If there was one, and only one, book I had to recommend to any photographer who is serious about taking pictures of good quality, this would be the chosen one. Photography is considered the art of capturing light into a paper (nowadays, you can change the paper for any surface able to emit light, but it’s still the same), and the way to achieve this in the best possible way is by understanding light, how it works and its relationship with the environment.
Some objects are simple to photograph by their own nature, like plastic or wood. But in the moment we start adding other factors, like varnish (that reflects light) or metallic pieces, obtaining the right exposition is only one part of the problem: We want not only to illuminate our target in a way that allows us to photograph it but we also want that the light does not interfere with the reflective parts of the object. Portraiture adds a more complex definition on lightning as we are not only concerned about exposure and reflections but the final result must be appealing for the photographer and the model. Not all possible illuminations behave well with a certain kind of face, expression or pose.
The book is well structured. It begins with a presentation of light, how it moves and behaves in the environment, and how it interacts with the surfaces that reaches. A clear description of soft and hard lights is made, and also of the type of reflections that can appear and how to deal with them. Tricks to increase or eliminate them are suggested depending on the final desired effect (a reflection in a photograph of a painting can be annoying and unpleasant while the same reflection on a wooden statue can increase its depth or emphasize the varnish used to cover it).
After the introduction, a presentation of different situations and their related procedures is made. Wood, metal and glass are deeply explained, with all the different options to correctly illuminate them and achieve different effects. Glass, being by definition transparent, is one of the hardest challenges a photographer can confront, and the book is exhaustive in the correct way to deal with it.
Finally, a few chapters are dedicated to real world applications or special situations. One chapter is dedicated to portraiture, and how light interacts with the face. It shows different kinds of lightning and the patters to work with them. Although it is a little bit superficial on this topic it is exhaustive enough to understand how fashion photography works and to start taking better portraits. It lacks on information about posing, lightning ratios and light dynamics, so the use of another specialized book is recommended to get a good understanding of the topic, if desired. Also, a chapter about photographing white subjects on a white background, or the opposite black on black variant, is included.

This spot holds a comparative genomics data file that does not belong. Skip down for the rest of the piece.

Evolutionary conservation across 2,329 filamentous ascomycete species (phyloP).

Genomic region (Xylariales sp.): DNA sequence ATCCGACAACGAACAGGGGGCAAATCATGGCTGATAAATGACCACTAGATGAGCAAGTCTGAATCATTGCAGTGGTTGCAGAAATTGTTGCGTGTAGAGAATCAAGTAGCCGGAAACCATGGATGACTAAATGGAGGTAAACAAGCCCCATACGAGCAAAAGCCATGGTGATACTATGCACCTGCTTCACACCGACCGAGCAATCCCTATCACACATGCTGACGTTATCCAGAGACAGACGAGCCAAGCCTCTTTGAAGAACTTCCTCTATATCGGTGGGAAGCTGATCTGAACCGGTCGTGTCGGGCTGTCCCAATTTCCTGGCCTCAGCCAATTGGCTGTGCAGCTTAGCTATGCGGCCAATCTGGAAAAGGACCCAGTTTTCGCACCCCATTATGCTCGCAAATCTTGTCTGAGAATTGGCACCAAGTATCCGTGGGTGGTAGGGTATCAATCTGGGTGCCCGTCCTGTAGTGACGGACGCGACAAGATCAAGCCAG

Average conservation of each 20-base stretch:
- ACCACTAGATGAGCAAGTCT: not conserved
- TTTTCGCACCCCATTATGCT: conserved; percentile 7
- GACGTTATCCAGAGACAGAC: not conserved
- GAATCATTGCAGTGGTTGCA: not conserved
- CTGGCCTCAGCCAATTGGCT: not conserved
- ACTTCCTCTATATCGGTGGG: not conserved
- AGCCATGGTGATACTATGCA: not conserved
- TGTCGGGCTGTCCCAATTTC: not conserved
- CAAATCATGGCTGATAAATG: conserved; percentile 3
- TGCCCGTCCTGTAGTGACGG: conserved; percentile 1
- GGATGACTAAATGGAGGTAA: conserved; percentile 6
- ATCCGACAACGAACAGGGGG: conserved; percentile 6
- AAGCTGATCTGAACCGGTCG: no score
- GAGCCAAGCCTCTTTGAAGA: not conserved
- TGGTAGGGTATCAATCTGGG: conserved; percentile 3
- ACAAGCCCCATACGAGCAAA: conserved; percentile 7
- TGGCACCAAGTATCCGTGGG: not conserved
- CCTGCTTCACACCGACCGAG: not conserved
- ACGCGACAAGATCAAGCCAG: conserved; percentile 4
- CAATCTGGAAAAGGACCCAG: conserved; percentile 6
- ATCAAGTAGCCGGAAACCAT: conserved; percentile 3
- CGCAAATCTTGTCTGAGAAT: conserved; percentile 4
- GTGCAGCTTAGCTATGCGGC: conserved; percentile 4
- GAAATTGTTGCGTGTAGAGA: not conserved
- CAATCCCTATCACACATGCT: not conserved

It is important to notice that the book is not focused in recipes on “how to” do anything, like apertures, exposition or strict composition patterns. Instead, it provides an understanding of why things work the way they do and suggest adaptable patterns that can be reused or modified as the different situation require. Once this knowledge is learnt by the reader it will be easy to depict the picture you want in your mind and recreate those conditions on the real world.
As a summary, it is a very complete book for understanding light and how we can use it in photography to create the pictures we see in other media or in our minds. It is not a recipe book, neither an insight book about every kind of lightning for every situation. Is a book for understanding the principles and kinds of lightning and creating our own patters depending on the situation. A book useful not only as a source for consulting but also for thinking and reflecting about reflections. Although its limitations, some photographers consider it “the bible of illumination”.
Clearness: 4.5 / 5. (The higher the better).
Specificity: 3.5 / 5. (Higher doesn’t mean better).
Applicability: 5 / 5. (Higher tends to be better).
Graphical content: 4 / 5 (The higher, the better).
Title: Light. Science and magic.
Author: Fil Hunter; Steven Biver; Paul Fuqua.
ISBN: 978-0-415-71940-7 (paperback); 978-0-415-71941-4 (hardcover).
Have you read it? Do you have an opinion you want to share? Go ahead! Comments are open for you.